“If in fact the reports are based on fact and he’s going to be portrayed as having a sexual relation with Clyde Tolson — or alluding to it — I don’t think that’s fair. There’s no evidence. I suspect Hoover was asexual and married to the bureau. I hate to see the new generation take this as fact.”

Hoover first became director of the Bureau of Investigation in 1924 and 11 years later helped found the FBI, which he headed up until his death on May 2, 1972, at age 77.

Some agents and former agents referred to him as a trail blazer in law enforcement, a man who created a sophisticated machinery that relied on science and a world-class fingerprint collection and electronic listening devices.

“The guy was probably the founding father of modern law enforcement,” Stejskal said. “Did he do some things wrong? Probably. But there were a lot of good things. I think the FBI is what it is because of Hoover. I think we owe him. The American citizens owe him a debt of gratitude for the sacrifices he made. The worst crime is that he stuck around too long.”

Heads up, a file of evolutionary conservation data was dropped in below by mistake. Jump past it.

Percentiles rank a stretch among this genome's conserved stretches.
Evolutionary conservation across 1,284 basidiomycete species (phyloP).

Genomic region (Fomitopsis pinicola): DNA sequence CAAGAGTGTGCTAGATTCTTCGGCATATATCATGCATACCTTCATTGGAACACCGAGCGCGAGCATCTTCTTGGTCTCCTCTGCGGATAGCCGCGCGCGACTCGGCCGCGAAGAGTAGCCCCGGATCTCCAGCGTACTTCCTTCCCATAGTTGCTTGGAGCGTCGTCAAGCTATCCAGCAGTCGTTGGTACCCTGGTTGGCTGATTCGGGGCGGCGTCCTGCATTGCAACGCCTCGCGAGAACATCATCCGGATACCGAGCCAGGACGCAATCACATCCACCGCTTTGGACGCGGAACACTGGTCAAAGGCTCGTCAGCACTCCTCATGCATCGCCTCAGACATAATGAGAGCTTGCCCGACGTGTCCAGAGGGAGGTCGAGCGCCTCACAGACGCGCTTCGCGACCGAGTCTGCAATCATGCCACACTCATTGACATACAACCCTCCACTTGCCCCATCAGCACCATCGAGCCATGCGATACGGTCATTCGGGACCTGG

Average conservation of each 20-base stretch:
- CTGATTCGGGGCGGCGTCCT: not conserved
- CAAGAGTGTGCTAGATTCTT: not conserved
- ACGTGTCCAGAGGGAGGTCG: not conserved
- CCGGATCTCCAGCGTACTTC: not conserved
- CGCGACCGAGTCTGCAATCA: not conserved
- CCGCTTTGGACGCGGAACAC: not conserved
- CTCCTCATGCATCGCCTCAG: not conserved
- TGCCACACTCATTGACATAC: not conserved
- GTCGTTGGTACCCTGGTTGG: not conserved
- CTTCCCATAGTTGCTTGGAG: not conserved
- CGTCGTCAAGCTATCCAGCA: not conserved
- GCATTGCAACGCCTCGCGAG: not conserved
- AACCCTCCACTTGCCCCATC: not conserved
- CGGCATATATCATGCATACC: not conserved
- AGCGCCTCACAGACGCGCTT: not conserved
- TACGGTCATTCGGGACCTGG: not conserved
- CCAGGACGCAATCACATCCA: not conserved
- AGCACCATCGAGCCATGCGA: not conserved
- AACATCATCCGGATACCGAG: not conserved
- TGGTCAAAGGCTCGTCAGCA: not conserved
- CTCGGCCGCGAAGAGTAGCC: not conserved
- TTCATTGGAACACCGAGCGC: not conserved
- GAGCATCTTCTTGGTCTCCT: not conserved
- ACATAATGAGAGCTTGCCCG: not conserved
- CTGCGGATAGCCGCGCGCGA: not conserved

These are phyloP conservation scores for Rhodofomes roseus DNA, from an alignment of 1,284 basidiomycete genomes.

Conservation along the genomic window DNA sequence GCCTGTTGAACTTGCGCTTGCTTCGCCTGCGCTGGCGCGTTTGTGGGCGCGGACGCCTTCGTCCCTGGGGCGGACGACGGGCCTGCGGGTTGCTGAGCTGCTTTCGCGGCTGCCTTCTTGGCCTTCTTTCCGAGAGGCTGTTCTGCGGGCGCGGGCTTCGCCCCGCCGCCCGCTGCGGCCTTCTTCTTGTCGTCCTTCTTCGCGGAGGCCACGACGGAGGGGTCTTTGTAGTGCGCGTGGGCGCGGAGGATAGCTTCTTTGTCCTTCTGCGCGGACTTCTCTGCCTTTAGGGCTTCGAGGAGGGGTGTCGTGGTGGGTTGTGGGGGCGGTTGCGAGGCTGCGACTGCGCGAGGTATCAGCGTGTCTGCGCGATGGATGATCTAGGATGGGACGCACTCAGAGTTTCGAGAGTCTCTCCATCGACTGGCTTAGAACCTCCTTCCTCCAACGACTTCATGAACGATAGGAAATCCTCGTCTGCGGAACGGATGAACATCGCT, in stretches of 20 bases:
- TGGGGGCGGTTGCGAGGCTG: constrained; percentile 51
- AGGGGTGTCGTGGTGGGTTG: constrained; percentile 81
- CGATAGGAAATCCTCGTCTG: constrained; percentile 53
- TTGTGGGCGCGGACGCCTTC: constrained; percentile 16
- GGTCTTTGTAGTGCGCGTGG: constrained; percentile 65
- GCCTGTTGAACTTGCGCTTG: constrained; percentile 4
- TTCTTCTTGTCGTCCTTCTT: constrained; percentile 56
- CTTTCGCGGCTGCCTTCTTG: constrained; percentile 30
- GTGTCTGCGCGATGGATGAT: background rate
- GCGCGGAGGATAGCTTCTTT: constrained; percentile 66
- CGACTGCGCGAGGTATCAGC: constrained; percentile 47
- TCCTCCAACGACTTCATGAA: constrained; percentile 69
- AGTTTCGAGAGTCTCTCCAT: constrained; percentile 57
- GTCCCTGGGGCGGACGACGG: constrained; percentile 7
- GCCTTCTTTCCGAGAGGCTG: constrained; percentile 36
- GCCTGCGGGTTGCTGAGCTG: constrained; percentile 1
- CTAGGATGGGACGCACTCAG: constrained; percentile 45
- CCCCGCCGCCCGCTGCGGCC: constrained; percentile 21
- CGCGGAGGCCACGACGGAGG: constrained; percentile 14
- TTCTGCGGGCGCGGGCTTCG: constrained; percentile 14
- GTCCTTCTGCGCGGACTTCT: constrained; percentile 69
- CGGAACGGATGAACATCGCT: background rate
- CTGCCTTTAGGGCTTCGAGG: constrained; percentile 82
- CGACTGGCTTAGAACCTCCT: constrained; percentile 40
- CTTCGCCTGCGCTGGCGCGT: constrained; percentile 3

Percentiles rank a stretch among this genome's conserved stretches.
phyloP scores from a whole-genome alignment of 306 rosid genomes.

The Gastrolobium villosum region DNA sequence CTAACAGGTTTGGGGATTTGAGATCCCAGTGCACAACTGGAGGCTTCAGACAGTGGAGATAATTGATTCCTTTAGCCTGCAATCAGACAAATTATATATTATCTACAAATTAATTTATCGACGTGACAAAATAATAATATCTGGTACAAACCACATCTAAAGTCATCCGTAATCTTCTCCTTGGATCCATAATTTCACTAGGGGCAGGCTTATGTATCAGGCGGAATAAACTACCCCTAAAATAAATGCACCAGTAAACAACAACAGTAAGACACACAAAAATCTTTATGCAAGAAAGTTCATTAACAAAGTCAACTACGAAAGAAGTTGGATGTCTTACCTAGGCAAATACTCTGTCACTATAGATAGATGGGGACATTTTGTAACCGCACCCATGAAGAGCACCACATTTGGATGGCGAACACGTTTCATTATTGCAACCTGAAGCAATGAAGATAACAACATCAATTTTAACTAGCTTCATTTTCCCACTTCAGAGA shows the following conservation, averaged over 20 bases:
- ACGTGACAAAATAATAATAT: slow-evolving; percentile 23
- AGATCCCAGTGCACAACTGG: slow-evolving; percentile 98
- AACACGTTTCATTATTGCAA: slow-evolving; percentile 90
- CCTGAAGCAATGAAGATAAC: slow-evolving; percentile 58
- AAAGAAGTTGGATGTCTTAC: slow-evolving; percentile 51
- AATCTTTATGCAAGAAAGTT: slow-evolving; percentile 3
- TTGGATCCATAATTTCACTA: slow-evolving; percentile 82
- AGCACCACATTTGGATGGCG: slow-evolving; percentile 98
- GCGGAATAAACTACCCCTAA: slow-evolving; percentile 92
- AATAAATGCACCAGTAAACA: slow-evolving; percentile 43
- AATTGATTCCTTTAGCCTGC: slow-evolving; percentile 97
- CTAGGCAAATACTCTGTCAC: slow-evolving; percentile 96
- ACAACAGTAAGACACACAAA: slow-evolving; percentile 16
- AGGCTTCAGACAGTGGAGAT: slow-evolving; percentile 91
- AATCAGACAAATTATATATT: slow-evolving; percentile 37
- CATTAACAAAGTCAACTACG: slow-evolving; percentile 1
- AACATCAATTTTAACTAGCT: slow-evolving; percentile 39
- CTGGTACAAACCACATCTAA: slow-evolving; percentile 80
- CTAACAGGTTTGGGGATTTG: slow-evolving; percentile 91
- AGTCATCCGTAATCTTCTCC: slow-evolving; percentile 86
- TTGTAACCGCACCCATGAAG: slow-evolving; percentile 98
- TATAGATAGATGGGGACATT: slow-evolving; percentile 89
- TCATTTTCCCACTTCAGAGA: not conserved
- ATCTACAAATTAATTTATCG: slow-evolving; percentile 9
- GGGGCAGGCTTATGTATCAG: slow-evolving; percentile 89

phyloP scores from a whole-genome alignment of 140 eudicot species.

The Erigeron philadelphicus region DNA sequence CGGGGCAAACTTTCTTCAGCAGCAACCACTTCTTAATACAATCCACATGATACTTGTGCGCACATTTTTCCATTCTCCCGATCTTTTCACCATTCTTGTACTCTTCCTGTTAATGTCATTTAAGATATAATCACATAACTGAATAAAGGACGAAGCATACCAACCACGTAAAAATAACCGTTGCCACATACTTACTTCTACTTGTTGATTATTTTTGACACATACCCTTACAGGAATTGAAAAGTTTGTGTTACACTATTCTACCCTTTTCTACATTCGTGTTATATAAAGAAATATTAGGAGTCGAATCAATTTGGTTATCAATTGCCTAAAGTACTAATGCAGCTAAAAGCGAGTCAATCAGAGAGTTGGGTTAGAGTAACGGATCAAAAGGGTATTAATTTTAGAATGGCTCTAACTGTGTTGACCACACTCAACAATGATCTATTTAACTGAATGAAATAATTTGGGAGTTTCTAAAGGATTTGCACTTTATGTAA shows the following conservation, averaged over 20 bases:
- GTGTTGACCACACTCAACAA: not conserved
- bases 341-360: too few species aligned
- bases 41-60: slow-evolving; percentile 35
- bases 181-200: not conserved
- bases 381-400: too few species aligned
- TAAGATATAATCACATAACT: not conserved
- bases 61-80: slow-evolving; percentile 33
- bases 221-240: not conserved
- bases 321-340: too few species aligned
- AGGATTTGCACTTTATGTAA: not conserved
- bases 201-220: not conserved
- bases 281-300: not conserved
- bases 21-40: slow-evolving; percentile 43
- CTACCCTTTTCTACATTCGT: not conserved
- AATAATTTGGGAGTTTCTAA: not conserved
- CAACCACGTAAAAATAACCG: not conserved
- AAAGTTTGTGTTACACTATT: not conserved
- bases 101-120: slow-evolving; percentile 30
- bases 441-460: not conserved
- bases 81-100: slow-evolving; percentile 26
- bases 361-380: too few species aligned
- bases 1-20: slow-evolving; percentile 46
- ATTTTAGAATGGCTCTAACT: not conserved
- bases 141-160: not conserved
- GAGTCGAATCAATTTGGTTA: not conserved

Most agents agreed that the tactics Hoover used early on in his career did not play well, particularly in the late 1960s and early 1970s. By the time he left, the FBI had no female employees and relatively few African-Americans.

Former agent Terry Booth says that even though he arrived at the FBI in 1983 after Hoover had long passed, his presence was felt.

“He was a legendary figure we heard about during our entire career,” Booth recalled. “When I was a new agent, I would see an older agent who worked under Hoover and had an autographed picture of him or a letter of commendation signed by Hoover; I was in awe.”

But some agents dismiss concerns about the new movie.

Clint Eastwood in Dirty Harry

“First off, who cares?” said one veteran FBI agent who asked not to be named. “I thought a little higher of Mr. Eastwood than that. But I don’t think it hurts the FBI. To me it’s just silliness. Why do it? The guy has been dead since 1972.”

Another agent simply said: “I think the bureau takes the good part of what he did. Without him we don’t have an FBI. He was kind of a visionary. That’s the backbone of how we got started. I think certainly some of the people still in the FBI who worked for him (support staff) drank the Kool-Aid and support him to the end. But I don’t care what he did in his free time. I could care less.”

Added another fellow agent said, “If he were gay today, everyone would applaud it.”